Newspaper Archive of
The Malakoff News
Malakoff, Texas
July 24, 1975     The Malakoff News
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July 24, 1975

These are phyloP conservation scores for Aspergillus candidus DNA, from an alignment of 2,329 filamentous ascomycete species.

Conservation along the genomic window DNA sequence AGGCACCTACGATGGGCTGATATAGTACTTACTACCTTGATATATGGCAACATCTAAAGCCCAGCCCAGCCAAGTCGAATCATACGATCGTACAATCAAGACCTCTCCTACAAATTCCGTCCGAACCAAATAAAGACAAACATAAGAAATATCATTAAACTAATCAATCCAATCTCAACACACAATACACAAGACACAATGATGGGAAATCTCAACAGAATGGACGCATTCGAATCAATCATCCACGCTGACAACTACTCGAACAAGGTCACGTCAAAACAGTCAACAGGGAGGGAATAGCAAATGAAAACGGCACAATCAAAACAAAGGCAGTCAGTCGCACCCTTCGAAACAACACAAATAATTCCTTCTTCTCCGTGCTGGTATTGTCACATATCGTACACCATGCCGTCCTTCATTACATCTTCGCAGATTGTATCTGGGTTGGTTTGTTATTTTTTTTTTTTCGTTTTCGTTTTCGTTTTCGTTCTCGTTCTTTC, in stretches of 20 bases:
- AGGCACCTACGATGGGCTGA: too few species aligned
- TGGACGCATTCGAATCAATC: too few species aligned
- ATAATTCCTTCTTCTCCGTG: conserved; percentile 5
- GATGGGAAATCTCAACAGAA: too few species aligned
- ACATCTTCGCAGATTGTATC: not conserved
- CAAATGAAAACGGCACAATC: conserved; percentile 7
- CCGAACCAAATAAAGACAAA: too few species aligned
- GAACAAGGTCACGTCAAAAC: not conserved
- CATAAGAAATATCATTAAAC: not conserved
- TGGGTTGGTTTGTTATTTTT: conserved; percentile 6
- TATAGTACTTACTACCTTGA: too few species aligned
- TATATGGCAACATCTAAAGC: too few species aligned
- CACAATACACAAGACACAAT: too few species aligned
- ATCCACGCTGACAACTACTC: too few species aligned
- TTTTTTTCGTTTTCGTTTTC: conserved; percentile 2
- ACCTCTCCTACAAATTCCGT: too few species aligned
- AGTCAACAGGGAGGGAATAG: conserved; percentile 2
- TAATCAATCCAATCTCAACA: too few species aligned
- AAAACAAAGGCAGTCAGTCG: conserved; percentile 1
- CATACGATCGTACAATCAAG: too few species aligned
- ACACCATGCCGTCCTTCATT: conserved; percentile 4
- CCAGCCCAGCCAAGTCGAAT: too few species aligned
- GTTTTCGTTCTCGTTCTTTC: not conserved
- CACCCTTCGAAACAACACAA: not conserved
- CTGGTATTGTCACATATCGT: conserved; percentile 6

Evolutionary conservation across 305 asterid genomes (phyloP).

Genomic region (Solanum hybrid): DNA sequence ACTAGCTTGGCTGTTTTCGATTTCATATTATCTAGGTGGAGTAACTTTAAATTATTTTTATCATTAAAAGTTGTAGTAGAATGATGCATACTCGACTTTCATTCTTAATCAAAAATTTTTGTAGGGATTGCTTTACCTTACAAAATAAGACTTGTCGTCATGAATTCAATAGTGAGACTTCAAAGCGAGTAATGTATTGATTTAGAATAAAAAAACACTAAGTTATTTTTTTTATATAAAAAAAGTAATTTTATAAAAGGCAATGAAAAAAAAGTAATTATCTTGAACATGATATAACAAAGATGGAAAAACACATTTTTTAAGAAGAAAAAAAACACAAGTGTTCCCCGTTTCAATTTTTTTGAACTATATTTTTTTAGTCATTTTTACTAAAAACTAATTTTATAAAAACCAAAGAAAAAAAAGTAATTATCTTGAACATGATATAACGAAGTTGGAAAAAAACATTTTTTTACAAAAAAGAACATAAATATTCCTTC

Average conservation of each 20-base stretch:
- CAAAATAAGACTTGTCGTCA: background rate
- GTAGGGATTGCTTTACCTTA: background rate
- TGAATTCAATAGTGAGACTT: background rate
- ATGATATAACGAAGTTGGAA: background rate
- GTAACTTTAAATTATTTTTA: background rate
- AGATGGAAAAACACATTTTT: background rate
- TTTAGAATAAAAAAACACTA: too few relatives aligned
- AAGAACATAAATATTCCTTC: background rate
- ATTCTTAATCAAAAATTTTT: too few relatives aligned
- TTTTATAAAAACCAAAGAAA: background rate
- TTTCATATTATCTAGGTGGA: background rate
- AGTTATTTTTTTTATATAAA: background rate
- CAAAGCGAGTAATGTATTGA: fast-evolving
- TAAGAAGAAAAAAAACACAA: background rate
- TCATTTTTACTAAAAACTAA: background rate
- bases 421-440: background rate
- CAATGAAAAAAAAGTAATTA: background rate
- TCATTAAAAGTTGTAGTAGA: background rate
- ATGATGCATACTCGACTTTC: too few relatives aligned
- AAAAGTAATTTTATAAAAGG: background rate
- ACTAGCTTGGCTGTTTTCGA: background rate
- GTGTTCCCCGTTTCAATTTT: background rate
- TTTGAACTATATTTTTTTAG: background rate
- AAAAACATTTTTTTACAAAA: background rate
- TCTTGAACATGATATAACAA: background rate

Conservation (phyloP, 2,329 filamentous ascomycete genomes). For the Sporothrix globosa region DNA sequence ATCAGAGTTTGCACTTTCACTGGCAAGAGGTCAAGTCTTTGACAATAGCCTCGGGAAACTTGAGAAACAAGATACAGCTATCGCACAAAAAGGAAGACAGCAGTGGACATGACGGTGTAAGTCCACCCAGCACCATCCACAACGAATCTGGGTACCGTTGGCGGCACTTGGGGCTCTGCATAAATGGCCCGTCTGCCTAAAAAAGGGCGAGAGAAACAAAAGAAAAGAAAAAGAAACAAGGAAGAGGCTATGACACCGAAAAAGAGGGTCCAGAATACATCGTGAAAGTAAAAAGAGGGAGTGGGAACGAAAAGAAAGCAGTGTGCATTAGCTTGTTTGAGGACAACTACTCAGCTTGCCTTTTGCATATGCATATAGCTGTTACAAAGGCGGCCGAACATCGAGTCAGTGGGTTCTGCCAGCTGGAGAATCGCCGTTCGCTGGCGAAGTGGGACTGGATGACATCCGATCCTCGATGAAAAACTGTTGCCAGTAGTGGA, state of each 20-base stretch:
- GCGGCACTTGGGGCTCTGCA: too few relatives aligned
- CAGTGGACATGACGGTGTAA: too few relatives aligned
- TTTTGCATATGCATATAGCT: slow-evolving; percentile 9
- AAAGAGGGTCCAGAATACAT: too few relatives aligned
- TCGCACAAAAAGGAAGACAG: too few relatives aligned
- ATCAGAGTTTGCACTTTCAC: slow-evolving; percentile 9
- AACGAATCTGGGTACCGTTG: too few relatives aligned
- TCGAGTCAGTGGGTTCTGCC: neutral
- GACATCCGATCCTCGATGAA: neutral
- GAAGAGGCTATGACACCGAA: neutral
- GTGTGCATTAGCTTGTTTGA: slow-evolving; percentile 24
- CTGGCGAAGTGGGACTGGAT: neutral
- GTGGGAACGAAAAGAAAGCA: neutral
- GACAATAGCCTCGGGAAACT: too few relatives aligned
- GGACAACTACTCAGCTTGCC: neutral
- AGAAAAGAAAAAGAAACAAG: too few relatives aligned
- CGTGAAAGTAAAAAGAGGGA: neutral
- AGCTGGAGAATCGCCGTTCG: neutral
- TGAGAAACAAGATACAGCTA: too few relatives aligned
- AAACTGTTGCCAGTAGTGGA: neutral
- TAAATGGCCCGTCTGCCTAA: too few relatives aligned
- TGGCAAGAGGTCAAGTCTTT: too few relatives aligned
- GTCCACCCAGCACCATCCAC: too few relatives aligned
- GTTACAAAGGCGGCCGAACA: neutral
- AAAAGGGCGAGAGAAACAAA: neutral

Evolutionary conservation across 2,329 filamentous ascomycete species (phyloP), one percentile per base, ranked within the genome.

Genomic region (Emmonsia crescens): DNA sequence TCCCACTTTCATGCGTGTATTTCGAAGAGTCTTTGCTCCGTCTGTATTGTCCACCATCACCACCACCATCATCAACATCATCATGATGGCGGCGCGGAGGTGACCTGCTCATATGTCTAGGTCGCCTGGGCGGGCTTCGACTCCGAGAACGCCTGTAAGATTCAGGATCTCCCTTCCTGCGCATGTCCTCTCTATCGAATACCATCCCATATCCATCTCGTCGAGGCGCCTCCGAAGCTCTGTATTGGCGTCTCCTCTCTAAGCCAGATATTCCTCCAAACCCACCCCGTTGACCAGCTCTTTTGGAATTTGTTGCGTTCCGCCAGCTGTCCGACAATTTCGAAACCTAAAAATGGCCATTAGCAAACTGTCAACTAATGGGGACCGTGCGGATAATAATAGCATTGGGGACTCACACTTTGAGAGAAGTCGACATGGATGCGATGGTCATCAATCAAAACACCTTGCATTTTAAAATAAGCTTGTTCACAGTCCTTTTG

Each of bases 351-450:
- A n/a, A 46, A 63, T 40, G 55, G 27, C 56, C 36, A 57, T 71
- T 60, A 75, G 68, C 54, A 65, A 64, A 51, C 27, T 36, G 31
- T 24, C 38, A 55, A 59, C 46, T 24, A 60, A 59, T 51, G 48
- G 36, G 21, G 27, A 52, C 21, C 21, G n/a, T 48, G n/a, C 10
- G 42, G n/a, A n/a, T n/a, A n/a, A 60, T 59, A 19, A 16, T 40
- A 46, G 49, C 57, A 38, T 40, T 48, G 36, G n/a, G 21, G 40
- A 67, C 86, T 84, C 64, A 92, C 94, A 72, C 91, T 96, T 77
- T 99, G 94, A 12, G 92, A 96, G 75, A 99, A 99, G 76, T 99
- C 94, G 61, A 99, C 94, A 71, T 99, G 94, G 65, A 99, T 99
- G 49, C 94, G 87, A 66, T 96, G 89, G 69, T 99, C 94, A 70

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e [1 TEXAS PRESS  [I ASSOCIATION t[ 1974 00alakoff The Hea of t m Toitory of 10 Single Copy - FOURTH YEAR - NUMBER 28 MALAKOF F, HENDERSON COUNTY, TEXAS THURSDAY . ,July 24, 1975 Short Jblects :iii, For Malakoff County Meals Senior Citizens is into Malakoff. are 60 or over and like to have a hot meal weekly, plus the of meeting with senior citizens, please Beaird, or Val at 67-2115, or ;Rev. David Hut, chins at 489-1439, as as possible for more group, operating Henderson County hopes to start Aug. 4. activitie.s, such and handicrafts Promoted Savings & Loan ttion of Athens, with in Malakoff, has Clark Cain as presi- board of directors of promoted Cain vice president post at its regular meeting last Thurs- has held the vice position since when he joined Was formerly branch of the Exchange & Loan Association years. of Irving High , Cain attended Ruther- Business the University of Austin and Southern University. Aid States Coast Guard Flotilla 5-14 based Creek Lake has, in with Mr. Harold Superintendent of 1, Tarrant County completed the of a navigational on a tower on the the south end of Cedar aid, the first of its kind lake, is a blue high flashing light In an 180 degree arc of 151A miles. It toward the center that residents of t Trinidad or airplanes Over will not be It will serve navigational aid Operating on the lake In Your Items 489:0531 NEW LOOK-Workmen are koff. The Kirby's paint job is Street business district. Local changes, and other visual shown hard at work putting a the first visible signs of a merchants met recently to improvements. Also coming new coat of paint on Kirby's general facelifting planned for plan improvements that in- at Kirby's is a new sign for Department Store in Mala- most of the North Terry clude painting, facade the store's front. Sewer, Water Project To Start In Few Weeks Trustees Chip At School "Budget By Tom Herline Working from a proposed budget called "a working tool only," members of the Mala- koff Independent School Dis- trict went over the school's needs for the 1975-76 school year last Thursday night. The budget proposals, showing little in the way of additional programs or pur- chases, reflects added costs as a result of inflation, and additional salary burdens re- suiting from the Texas Educa- tion Agency's new financing laws, which give teachers increased wages, and increase hope to do. "I feel the budget is exceedingly tight and if our collections aren't good, we will be in trouble," Murray said. The council again worked on the budget this Monday night and was expected to have still another work session on the budget Aug. 11. Trustees went over the initial budget proposal item by item and earmarked cer- tain areas which they want to study further with a view to possibly making cuts in:the proposed budget. The instructional budget the trustees are studying includes $504,704 for teacher salaries, compared to Attorneys File Injunction Against Property Increases the number of teachers in the Malakoff Independent system. School District trustees, Dis- Superintendent Jack trict Tax Collector Gary Murray provided an outline Lewis and members of the budget for operations and Equalization Board for the maintenance that was only district, awaited official noti- $6,714.35 over the amount the fication Monday of a suit filed district can expect if it holds last Wednesday afternoon in the tax rate at $1.03 per 100 district court in Athens. for operations and main- The suit, filed by attorneys tenance. The bond and John Key and Jimmy D. sinking fund has even less Brownlow, was filed on behalf slack, with all its expendi- of Frank Jones, Kelly Brown- tures set for the next two low, Bruggermer and Wolfe, years. A two-year balance of Inc., and Cedar Creek Enter- $3,630 is all that is expected prises, Inc., and seeks a in that area, if funded by 22 temporary injunction against cents per $100 as the trustees the district to prevent further This Corner By Tom Herline in wolves has been to the core. raised on fables, fairy and the like the wolf as a guy. what I heard in ioners Court re- 'll bet Little Red is spinning in y's up in arms about population. They hired to because innocent chickens, or standard wolf fare. not these wolves.' their water- so? Can the ate Red Riding she-wolf who nursed them as infants had been living on nothing stronger than water- melons? Do you think the towns- people would have given two whoops in Hell the first time the little boy in the Aesop fable cried "Wolf," if the only thing endangered was water- melons? And finally, is it possible that all those thieving teen- agers accused of watermelon theft during the days of my youth were unjustly accused? Do you reckon, just maybe, an ancestor of today's Hen- derson County Wolf was to blame, and the names of generations of teenagers were blackened unfairly? At any rate, my mind can't quite accept a watermelon- eating wolf. Please, Mr. Reagan, say it ain't so! Hood's grandma been so affected by this generation's pacification movement that he's gone vegetarian? Can the huffin', puffin', wolf that found a diet of three little pigs so inviting have come to the conclusion it is more fun to see how far he can spit seeds? Can the proverbial "wolf at the door" really have been over-rated, and only looking for a little something for his sweet tooth? Can all those werewolf movies I saw as a kid have been that wrong about the bloodthirstiness of the wol Really, am I supposed to believe that wolf silhouetted against the moon in paintings was really howling for a good cold slice of watermelon? Could Romulus and Remus have founded Rome if the increases in property values and relief from properties they allege have already been raised in value. The suit claims the pro- perty values in the district have been raised unequally by failure to include some tax- able property and by carrying other property at a lower tax value. School district trustees dis- cussed the pending suit in an executive session last Thurs- day night after spending a major portion of the meeting discussing the proposed 1975-76 school district budget, which is based in part on the new valuations and a tentative tax rate of $1.25 per See SUIT, Page4 $411,632 for last year. The increase in salaries is blamed on the finance bill. Other areas in the instruc- tional budget remain about the same or less, but the trustees are planning to ex- amine more closely some $10,000 budgeted for supplies for the three schools. Murray said he had asked department heads to provide budget requests, but indi- cated they had not been of much value as all asked for increases. "I have had to cut every- thing they asked for," Murray said. No new buses are included in the transportation budget. The trustees will look further at money budgeted for field trips, athletics, band trips and the like, they decided at the Thursday night meeting. The budget sessions are open to the public, and interested citizens may attend. Monday night Murray was still concerned that the dis- trict had not received con- firmation of federal emer- gency school assistance funds it had expected. Most indica- tions are that the funds will be approved, but the late con- firmation caused him to be reluctant to budget them, See BUDGET, Page 4 Actual construction of Mal- akoff's proposed water and sewer additions should get under way within a matter of weeks, according to reports received by the council mem- bers at last week's {Wednes- day, July 16) council meeting. A delegation from the Dads Club of the West End was present at the meeting and questioned the council at length about what changes were anticipated in the water program. The entire sewer project has been funded, but the water portion of the program will be reduced dramatically at this time, with the city seeking funds through the Farm and Home Administration for ex- panding the water program as the work progresses. Earlier last week the city was given approval by the Texas Water Development Board for $775,000 in second lien bonds for sewer line construction. This will be added to a $675,000 Environ- mental Protection Agency grant to provice some $1,450,000 for sewer improve- ments. But the TWDB voiced doubts the City of Malakoff could handle the debt service for the additional water im- provements. However, the city is going ahead with the first step in the project by peddling some $325,000 in general obligation bonds in the open market. With this money, the city plans to drill another well on the east side of town and run a minimum of an 8-inch feeder line as far west as the Transhelter plant. Calvin Grayer, represen- ting the Dads Club, asked the council to explain what cuts were being made, since the last time the club had come before the council they were told the project would be completed in its entirety within a year. Mayor A.M. Thompson told the delegation about the Austin decision and of the city's decision to go with the main water line down High- way 31. The line will have fire plugs installed at 500-foot intervals, unless there is no residential area at the particu- lar point, he said. The fittings for fire plugs would be included, however, it was pointed out. The city hopes to get some Idella Fowler Retires not retired," Idella said jokingly. Asked about her plans, Mrs. Foster indicated she was just going to take it easy at her home at 403 E. Royall. It's a safe bet there'll be some visiting with her children along the way, though. They include M.D. {Jack} Fowler Jr. of Port Neches, Jill Husted of Houston and Jeri Smith, who teaches school here in Malakoff. The Post Office occupied in 1966 is a far cry from the one located in the Odd Fellows Hall with a leaky roof, no air conditioning and cramped space. But the move in November of that year on short notice was probably one of the most hectic {imes in Idella's postal service career. She still remembers the mass confusion that ensued as the Post Office changed sites overnight and every person in Malakoff had a new Post Office box number. recognize the name and proper box number. Mail could be sent back to the sender for a better address. Mrs. Fowler's late husband, Maynard D. Fowler, was Malakoff postmaster from 1956 until his retirement in 1971. He died in 1973. Idella joined her husband in the local post office in 1960 as a substitute, and is now senior clerk at the re)st office. "All the Post Office boxes and addresses are locked in my head," she said. It helps that she's lived in Malakoff since she was five years old. "I have enjoyed the work, but now I'm ready to take it easy." Idella admitted the pace has quickened at the Post Office since she first started. There were some 300 Post Office Boxes at Malakoff's old Post Office down the street. Today there are 632 boxes. And fewer people are on the Post Office payroll to handle the larger load. "You might say I'm tired, Idella Fowler, a clerk in the Malakoff Post Office since 1960 retired last Friday after 15 years with the local Post Office. Mrs. Fowler's knowledge of names of Malakoff area resi- dents, and far more impor- tant, their post office boxes, is one of the reasons mail in Malakoff has speedily made its appointed rounds. When a letter comes in without the proper box number listed, it's time to "ask Idella." And the com- puter in Mrs. Fowler's brain speaks out the number immediately. Postmaster Leo Strange, commenting on Mrs. Fowler's retirement, warned local patrons to be sure people who correspond with them have their correct post office box number or rural route box number. Without Idella's computer mind, new per- sonnel won't be so swift to $500,000 or more in Farm and Home Administration funds to provide branch lines off the main line, but such construc- tion must await application and approval of such loans. No firm estimates of time factors involved in the ap- plication was given, but some hope was voiced that approval might come before the first phaze of the water project is completed. The original water plan had mapped in fire-protection lines and plugs along the residential streets in the West, End. It was noed that the existing fire protection sys- tem would tap into the new water line. Constrmqion is expected to begin within 90 days. The new ater line will begin at the new ell to be built on the east side and it will be 10 inches as far as the four-way stop, the mayor See PROJECT, Page 6 City Council Approves Utilities Rate Increase Malakoff City Council added its stamp of approval to that of some 147 other cities in the Texas Power & Light service area for an average rate increase of 11 percent at its meeting last week. The increase ranges from 8 percent for smaller users to 17 percent for heavier users, with the average rate balancing out at 11 percent, according to James Kerbo, district man- ager for TP&L. Kerbo told the councilmen the power companies are being forced to use fuels other than natural gas, primarily nuclear and lignite fuels. ,sked by councilman Leroy Rogers if there was any assurance the power company Joe R. Jones Resigns Seat On Council Joe Riley Jones has re- signed as a member of the Malakoff City Council, after moving to Kaufman. A re- placement is expected to be appointed next week. Jones is associated with the new First National Bank of Kaufman. He formerly was associated with Citizens State Bank. City Manager Ron Turner indicated that the council could either leave the post vacant, appoint a replacement or call a special election to fill the unexpired term. A check with city council members indicates that it will probably appoint a replace- ment at the next regular meeting, Monday, July 14. would not be back with still another increase request in a couple of years, l(erbo said: "I would like to say I won't be back, but realistically, yes, we'll probably be back in a couple of years, eit her here or in Austin." The vote was unanimous to accept the rate increase. There are still 90 cities in the TP&L service area who have not acted on the increase. Tommy Ray Clark appeared before the council and asked for a four-way stop sign at the mt(rsection of College and Skfies because there had been some five auto accidents involving children at the intersection. The council approved the sign, and Clark was told the signs would be put up immediately. Mayor A.M. Thompson said he would have the area checked by the police chief for the next week or 10 days to determine if there are traffic violations in the area. The council went into ex- ecutive session for a brief time to discuss a personnel matter. No indication was given of who or what the personnel matter involved. During the course of the meeting, Mayor Thompson issued a "public apology" to councilmen A1 Inmon. Ernest Wilson and I,eroy Rogers for not inviting them to a pre- Bicentennial ceremony lunch- eon attended by the Mayor, several community leaders, representatives of the Mala- koff Bicentennial Committee, the mayor pro-tern, city manager Ron Turner, Sen. Don Adams, and James P. Ragedale on July 12. Councilman A1 Inmon had See COUNCIL, Page 10 ldeHa Fowler at Wrk c